For people who love parser, there is a parser-specific event (ParserComp) which existed in 2014/2015 and will exist again in 2016/2017. (Stay tuned!)

This sounds cool! I’m in!

The parser comp page lists certain formats as “Tools for writing parser games”:

I notice that Twine isn’t included. Can we have a commitment that ParserComp will allow any game which accepts text input and won’t discriminate against games based on format?

The winners of IF Comp in the recent past were all adventures. It’s just a coincidence that they were made with traditional parser systems. The 2015 winner, Brain Guzzlers from Beyond!, partly uses a choice-based interface. It’s only a slight exaggeration to say that it could have been made in a non-traditional system. I would like to see “ParserComp” broaden out to accept the adventures we love to play and want to make in any format.

This year Detectiveland, by Robin Johnson, is very much an adventure in the traditional style, yet you can’t even type anything! I’m not sure about the rules, would Detectiveland be banned from Parsercomp? People who have never used an interpreter program are playing Detectiveland. Games made with the traditional systems are welcome. But don’t we want to encourage new ideas and innovation?

The list in question (found here) is a list of SUGGESTED tools, with nothing implying it is an exhaustive list. It is also a list specifically aimed at people who want to write a parser game but has no idea where to start. Trimming the context away from a quote until it appears to say whatever you want it to say for your argument to work is quote-mining and it is extremely dishonest. More to the point, it’s just frustrating to be on the receiving end of, as I know from experience. You end up having to explain things people very well know (such as the difference between a prescriptive list and a descriptive list of common systems) while whatever point anyone might have had gets lost in the shuffle.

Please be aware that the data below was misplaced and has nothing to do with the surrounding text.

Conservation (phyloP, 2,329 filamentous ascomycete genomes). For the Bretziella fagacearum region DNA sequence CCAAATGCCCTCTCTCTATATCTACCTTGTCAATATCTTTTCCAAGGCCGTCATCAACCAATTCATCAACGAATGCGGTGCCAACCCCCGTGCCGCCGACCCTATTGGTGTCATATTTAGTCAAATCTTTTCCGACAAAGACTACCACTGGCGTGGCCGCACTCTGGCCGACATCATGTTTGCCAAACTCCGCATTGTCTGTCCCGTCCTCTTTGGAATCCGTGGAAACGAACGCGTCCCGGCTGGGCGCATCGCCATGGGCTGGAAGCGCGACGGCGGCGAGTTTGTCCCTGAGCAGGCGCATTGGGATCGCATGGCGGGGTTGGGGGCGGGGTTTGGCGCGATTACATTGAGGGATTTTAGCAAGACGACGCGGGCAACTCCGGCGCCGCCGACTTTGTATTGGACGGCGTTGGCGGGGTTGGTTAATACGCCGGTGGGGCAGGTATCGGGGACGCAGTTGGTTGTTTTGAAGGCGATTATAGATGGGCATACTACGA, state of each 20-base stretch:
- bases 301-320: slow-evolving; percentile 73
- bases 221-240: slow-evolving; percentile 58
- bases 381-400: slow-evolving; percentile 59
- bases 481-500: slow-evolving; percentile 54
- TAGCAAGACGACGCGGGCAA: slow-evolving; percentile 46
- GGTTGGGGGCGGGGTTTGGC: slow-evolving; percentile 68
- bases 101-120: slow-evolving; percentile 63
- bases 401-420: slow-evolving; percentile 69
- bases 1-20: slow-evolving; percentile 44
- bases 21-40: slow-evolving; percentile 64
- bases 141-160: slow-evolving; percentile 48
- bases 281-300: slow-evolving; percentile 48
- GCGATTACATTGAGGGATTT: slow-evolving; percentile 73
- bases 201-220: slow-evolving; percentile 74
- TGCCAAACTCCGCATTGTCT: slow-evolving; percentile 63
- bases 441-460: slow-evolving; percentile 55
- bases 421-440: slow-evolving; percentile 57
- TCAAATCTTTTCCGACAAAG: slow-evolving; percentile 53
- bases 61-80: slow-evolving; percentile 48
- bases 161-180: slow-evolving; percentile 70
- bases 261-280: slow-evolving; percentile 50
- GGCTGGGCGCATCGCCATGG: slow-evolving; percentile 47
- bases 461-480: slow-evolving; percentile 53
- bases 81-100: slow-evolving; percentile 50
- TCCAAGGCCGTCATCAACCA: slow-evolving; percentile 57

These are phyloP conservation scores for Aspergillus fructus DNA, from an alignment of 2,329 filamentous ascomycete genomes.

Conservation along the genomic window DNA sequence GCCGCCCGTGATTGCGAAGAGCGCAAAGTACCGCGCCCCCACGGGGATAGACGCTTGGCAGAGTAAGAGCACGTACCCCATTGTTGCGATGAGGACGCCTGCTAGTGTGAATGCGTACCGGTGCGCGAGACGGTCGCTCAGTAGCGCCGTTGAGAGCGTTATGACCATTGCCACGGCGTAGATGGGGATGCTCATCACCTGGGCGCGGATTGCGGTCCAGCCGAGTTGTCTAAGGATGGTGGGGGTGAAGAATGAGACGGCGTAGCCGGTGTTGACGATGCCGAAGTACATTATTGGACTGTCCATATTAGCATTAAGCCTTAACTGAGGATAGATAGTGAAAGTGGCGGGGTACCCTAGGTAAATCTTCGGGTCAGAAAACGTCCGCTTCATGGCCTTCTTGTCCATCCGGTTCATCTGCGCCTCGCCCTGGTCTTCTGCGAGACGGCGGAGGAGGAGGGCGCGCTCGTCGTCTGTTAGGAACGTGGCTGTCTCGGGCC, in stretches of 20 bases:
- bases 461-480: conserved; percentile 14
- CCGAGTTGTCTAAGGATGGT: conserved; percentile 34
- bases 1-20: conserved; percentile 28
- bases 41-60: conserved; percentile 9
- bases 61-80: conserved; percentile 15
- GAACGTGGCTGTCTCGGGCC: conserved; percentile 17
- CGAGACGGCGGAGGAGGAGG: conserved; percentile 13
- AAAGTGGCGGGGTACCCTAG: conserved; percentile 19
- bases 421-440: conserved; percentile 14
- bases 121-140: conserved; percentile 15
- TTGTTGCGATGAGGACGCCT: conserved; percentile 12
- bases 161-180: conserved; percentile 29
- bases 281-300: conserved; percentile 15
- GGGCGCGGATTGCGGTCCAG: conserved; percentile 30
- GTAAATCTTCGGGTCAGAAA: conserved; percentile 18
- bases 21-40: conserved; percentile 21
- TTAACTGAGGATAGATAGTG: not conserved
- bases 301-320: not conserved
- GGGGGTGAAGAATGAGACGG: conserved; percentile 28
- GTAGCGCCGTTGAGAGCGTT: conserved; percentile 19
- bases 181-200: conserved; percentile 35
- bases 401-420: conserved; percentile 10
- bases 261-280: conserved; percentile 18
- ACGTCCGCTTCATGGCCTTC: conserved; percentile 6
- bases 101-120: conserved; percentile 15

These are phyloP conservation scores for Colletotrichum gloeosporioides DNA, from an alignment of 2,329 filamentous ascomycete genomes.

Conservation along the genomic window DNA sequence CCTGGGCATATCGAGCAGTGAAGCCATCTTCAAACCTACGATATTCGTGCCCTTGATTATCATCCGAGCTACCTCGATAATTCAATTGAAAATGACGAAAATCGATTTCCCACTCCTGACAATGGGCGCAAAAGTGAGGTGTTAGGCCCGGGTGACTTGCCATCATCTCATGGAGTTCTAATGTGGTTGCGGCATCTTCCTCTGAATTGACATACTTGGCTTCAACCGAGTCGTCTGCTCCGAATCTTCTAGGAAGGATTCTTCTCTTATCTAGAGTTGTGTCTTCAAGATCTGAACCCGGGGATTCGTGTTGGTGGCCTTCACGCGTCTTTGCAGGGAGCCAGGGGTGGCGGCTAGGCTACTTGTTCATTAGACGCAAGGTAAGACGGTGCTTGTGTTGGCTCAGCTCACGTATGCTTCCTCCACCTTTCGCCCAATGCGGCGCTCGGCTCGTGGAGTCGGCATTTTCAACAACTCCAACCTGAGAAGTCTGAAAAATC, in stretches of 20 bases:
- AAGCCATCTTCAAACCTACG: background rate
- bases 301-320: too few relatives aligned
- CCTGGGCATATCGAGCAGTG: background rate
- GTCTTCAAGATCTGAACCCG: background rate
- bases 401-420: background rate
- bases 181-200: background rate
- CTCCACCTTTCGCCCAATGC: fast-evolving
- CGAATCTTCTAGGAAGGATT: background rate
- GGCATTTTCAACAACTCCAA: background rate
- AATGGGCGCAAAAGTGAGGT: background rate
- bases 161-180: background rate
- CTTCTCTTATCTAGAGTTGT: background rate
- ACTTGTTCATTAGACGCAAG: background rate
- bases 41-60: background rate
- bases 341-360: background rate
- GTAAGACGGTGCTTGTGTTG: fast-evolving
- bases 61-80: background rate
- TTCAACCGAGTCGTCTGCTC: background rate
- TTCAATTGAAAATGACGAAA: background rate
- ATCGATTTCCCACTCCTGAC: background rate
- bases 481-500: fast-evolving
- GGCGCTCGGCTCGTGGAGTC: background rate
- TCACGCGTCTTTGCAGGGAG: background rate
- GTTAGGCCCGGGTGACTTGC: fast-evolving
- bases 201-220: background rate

If it was up to me, I would simply ban everyone who deals in these (non)visual novels.

The issue here is that Twine is not a parser engine. Accepting text input is not the sole criteria for a parser game.

While Twine and other choice-based engines will accept text and use it in the story, it is just a variable input and is not being “parsed” in the technical sense. While some talented Twine programmers could do some nifty tricks to simulate that the game is parsing their input, it would still be simulation of an actual parser.

Robin Johnson has stated that he wrote his own parser in Java for Detectiveland, and pressing the buttons actually creates a sentence that goes into the transcript. He can verify if this input is actually being parsed or if each button command is built as 1:1 recognition

Saying that games which are not built using a parser engine and don’t qualify for a parser competition are being “discriminated against” because they don’t use a parser is like saying that the Westminster Kennel Club competition discriminates against cats.

“Discriminate” is a thorny loaded word which (IMHO) should be limited to situations involving discrimination against people, and not rules for game jams. Nothing prevents anyone from writing a parser game and entering it.

To forestall the obvious retort, it would be possible to implement a full IF-style parser in Javascript, build enough of a world model to react to the parser commands, and then embed that in the Twine framework.

(It would be a lot more work than using an existing, well-tested parser engine, so I don’t recommend it.)